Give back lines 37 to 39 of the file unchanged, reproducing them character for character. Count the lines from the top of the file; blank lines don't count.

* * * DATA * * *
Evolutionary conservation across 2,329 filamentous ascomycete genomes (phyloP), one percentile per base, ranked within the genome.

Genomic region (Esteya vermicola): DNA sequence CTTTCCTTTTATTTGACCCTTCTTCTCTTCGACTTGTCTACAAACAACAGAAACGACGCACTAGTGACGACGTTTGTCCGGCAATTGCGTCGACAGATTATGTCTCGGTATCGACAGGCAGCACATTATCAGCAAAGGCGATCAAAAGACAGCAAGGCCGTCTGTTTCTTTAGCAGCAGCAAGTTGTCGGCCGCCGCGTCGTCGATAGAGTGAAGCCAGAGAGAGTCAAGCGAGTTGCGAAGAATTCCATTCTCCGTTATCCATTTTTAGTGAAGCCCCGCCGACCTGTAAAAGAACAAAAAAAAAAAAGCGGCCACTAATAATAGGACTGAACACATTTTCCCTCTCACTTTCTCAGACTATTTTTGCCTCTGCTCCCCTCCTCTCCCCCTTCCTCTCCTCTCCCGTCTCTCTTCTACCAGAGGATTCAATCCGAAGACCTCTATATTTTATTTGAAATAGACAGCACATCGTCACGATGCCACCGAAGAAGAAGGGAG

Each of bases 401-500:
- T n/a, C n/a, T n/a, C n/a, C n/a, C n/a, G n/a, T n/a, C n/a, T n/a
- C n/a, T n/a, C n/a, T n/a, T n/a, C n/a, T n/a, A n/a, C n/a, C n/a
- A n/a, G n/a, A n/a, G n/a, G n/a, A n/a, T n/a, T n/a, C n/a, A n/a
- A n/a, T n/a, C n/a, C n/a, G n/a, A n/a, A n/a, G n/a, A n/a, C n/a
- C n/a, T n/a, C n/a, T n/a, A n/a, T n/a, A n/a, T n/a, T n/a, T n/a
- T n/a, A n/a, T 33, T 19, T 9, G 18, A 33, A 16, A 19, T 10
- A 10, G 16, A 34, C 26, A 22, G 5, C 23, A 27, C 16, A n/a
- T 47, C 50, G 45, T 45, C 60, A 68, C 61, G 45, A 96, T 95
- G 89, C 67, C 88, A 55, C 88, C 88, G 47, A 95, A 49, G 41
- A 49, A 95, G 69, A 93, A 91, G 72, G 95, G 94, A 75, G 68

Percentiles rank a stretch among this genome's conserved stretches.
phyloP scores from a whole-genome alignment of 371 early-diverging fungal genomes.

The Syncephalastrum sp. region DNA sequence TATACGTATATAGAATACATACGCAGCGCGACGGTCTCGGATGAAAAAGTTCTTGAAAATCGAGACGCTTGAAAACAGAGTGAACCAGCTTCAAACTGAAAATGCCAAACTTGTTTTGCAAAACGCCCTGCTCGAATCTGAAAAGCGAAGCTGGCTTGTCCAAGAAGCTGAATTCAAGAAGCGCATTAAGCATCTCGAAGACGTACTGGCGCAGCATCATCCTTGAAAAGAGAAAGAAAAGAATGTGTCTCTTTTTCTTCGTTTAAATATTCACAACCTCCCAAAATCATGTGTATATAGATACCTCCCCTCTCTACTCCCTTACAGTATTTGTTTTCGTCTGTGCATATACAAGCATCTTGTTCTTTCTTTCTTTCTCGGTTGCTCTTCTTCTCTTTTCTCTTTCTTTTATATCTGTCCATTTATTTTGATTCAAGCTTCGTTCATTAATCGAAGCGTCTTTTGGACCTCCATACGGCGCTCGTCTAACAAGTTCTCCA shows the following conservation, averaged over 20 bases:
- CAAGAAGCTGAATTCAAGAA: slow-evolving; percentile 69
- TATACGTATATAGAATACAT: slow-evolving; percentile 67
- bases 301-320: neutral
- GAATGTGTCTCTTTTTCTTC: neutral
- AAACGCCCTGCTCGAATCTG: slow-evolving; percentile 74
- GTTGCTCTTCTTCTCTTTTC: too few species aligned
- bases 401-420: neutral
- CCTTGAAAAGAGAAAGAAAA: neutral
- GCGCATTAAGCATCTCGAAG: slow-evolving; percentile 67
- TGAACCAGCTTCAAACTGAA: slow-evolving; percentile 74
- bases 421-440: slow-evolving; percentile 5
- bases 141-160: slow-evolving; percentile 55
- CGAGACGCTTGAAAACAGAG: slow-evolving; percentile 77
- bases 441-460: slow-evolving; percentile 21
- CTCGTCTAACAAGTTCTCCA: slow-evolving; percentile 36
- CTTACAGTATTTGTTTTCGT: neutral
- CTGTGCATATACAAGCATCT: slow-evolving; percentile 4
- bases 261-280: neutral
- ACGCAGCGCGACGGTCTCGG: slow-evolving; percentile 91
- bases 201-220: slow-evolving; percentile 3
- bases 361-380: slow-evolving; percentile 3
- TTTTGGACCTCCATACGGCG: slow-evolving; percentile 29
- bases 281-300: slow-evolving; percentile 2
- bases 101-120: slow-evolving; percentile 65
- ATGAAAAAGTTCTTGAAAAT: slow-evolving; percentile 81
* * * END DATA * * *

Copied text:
- bases 361-380: slow-evolving; percentile 3
- TTTTGGACCTCCATACGGCG: slow-evolving; percentile 29
- bases 281-300: slow-evolving; percentile 2